Can Britain afford not to transform social care? It’s up to workers everywhere to demand change and not be fobbed off with more delay…
Reform of social care in Britain has been too long delayed – by decades, with no end in sight. And the longer things stay as they are, the more important it becomes. It’s necessary to restate the reasons for change, though that alone is not enough.
Social care is a broad term; picking on one aspect alone masks the size of the problem. The first thought is that this is about looking after the non-medical needs of older people in care homes. But it also includes people living in their own home with support, working age adults and children. None of them are served well by the way care is organised and provided across Britain.
Care workers suffer too – they know too well that things should be better. They experience poor pay, with low job security in a sector where employment is fragmented. Public sector provision has declined, and what remains is underfunded. Too many private care providers are either inadequate or put the profit demands of their owners first – or both.
The impact of inadequate social care on the NHS is frequently mentioned, and it cannot be underestimated. Far too many patients can’t be discharged from hospital as soon as they are medically stable. This all takes time and diverts NHS resources.
More important is the impact of delayed discharge – often for weeks – on patients. It results in far worse recovery, both short and long term. Inadequate care during recuperation is known to create further medical problems later on.
Care provided at home is the best option for most conditions – not only for recovery but also for long term outcomes. For working adults with chronic conditions, care at home can make the difference between becoming socially isolated and not. For some, and for the parents of children needing care, adequate support can keep them in work.
The notorious 15-minute care visits may have ended (though Warrington was using them at the start of the year), but provision is patchy and often poor. Local council budgets are under pressure, even where they try to prioritise social care over other services. Funding allocated to social care has dropped over the past decade – and that looks likely to continue.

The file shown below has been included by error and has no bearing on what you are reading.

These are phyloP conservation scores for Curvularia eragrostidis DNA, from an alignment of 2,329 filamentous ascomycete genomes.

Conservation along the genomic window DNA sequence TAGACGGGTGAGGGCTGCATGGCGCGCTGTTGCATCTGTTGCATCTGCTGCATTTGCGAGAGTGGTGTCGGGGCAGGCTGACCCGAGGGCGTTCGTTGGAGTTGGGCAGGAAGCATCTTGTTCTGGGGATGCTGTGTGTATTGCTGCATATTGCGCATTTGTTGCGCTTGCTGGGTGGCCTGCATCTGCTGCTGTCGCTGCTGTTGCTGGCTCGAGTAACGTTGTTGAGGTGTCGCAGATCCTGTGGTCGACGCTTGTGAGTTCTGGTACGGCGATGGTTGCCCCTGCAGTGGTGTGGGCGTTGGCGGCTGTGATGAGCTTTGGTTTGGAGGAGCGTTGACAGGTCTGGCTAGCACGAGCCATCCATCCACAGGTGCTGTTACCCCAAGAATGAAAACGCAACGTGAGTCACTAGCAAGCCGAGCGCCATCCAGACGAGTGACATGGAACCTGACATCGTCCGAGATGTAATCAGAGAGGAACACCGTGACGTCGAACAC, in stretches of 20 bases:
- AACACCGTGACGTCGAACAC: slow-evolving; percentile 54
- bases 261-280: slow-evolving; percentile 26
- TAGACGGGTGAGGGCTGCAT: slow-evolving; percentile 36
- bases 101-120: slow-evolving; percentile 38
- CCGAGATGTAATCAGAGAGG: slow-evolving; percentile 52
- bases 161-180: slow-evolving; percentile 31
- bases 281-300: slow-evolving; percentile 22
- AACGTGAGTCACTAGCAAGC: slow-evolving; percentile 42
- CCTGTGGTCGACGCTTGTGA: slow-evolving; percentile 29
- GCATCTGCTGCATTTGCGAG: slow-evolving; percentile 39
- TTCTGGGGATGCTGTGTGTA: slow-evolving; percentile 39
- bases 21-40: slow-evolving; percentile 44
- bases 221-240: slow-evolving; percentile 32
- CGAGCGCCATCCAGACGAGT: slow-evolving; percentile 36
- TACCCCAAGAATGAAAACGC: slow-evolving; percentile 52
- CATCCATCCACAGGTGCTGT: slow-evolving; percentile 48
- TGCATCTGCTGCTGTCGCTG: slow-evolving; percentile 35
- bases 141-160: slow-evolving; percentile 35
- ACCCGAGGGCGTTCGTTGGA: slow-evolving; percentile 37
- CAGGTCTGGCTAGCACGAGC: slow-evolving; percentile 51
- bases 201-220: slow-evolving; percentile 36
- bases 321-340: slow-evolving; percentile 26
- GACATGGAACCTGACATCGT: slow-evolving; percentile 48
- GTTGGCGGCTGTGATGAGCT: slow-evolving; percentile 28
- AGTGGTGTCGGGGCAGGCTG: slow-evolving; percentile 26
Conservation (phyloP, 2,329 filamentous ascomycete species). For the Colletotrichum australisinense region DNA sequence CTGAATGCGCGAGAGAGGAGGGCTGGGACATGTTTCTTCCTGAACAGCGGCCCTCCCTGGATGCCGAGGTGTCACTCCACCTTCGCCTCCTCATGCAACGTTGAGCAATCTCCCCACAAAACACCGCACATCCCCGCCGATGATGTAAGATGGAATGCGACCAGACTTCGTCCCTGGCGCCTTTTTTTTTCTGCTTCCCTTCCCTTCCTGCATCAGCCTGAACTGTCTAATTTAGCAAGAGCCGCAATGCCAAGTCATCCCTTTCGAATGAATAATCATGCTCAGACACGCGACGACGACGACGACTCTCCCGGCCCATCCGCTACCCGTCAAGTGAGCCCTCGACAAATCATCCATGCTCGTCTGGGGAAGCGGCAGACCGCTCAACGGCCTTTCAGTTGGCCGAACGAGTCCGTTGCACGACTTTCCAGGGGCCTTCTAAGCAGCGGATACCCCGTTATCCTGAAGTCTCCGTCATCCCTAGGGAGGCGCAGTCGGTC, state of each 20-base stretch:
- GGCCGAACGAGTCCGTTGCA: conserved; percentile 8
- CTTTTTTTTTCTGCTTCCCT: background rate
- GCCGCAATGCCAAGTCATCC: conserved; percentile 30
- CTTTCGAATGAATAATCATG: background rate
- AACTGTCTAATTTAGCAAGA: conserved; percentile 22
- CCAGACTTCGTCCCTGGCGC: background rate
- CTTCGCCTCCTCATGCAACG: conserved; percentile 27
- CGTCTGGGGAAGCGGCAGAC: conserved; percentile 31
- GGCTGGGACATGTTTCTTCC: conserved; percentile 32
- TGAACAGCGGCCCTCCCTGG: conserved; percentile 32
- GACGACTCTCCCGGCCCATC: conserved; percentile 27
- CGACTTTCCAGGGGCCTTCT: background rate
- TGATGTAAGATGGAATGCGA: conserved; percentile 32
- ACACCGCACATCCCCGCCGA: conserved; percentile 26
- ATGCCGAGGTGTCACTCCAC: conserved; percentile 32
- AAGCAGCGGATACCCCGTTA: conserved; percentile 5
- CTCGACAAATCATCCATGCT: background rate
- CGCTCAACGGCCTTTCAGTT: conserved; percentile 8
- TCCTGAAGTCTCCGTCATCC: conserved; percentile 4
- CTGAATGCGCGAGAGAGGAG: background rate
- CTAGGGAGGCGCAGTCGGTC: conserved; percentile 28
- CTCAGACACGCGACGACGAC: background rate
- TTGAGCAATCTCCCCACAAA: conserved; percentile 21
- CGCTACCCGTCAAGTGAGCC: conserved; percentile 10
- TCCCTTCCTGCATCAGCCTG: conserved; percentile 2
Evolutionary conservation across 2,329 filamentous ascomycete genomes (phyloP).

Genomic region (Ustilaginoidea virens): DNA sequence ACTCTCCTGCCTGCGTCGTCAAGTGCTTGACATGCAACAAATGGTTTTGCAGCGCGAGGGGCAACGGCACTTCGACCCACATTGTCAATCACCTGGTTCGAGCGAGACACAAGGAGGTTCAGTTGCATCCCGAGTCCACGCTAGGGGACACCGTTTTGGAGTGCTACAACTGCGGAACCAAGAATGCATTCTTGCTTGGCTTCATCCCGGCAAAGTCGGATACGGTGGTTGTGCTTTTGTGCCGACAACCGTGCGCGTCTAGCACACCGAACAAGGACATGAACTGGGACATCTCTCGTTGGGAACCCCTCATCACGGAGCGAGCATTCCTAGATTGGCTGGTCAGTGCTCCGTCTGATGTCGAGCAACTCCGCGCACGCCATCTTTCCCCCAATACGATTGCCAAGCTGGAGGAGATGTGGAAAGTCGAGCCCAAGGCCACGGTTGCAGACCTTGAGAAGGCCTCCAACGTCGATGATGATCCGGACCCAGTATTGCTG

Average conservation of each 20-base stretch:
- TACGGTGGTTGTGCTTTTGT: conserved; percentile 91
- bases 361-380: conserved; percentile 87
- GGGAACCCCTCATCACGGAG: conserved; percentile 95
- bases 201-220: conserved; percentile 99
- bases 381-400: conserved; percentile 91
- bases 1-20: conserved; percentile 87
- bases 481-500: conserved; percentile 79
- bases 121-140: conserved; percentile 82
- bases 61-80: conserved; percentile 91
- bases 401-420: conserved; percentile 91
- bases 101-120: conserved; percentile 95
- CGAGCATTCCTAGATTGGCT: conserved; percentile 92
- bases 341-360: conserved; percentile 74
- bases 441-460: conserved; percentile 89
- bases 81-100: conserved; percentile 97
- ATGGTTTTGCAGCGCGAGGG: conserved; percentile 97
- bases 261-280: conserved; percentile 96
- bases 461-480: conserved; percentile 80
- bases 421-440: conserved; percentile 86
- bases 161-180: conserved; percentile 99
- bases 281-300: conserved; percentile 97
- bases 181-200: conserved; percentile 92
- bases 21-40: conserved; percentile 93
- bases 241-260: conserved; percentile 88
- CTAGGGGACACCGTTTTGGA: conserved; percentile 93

Many people eligible for care at home don’t receive it, and give up trying to secure the help they need. And local council support for occupational health assessment and equipment also suffers from underfunding, leading to delays. These factors contribute to poor outcomes.
Some councils have completely contracted out their front-line care services. Others rely on private companies in part – for example, when they can’t recruit and retain enough workers. And for some unfortunate people, the benefits system requires that they directly engage care support – adding to their stress and strain.
The cost of care, even part time and in your own home, can be crippling. Those few people who can afford it will be able to manage by paying for all of their care themselves. But for the great majority, that’s not an option – certainly not in the long term.
The limits on personal savings above which councils will pay for part or all of care needs have remained frozen since 2010-11. Inflation since then is about 40 per cent. No wonder the proportion of people receiving full or partial care support is diminishing. Dealing with this problem of contributions has delayed social care reform by decades.
After the 2019 general election Boris Johnson said that his government would “fix social care” – it didn’t even start to tackle the problems. The pandemic exacerbated them, but was not the cause. Since then, governments have repeated the political manoeuvrings of the past 20 years without getting any closer to an answer.
Jeremy Hunt has twice kicked proposals down the road – once as health secretary and again as Chancellor of the Exchequer. The health and social care levy was announced by Johnson in September 2021 as an extra tax on individuals and employers – £12 billion a year ring fenced for those purposes.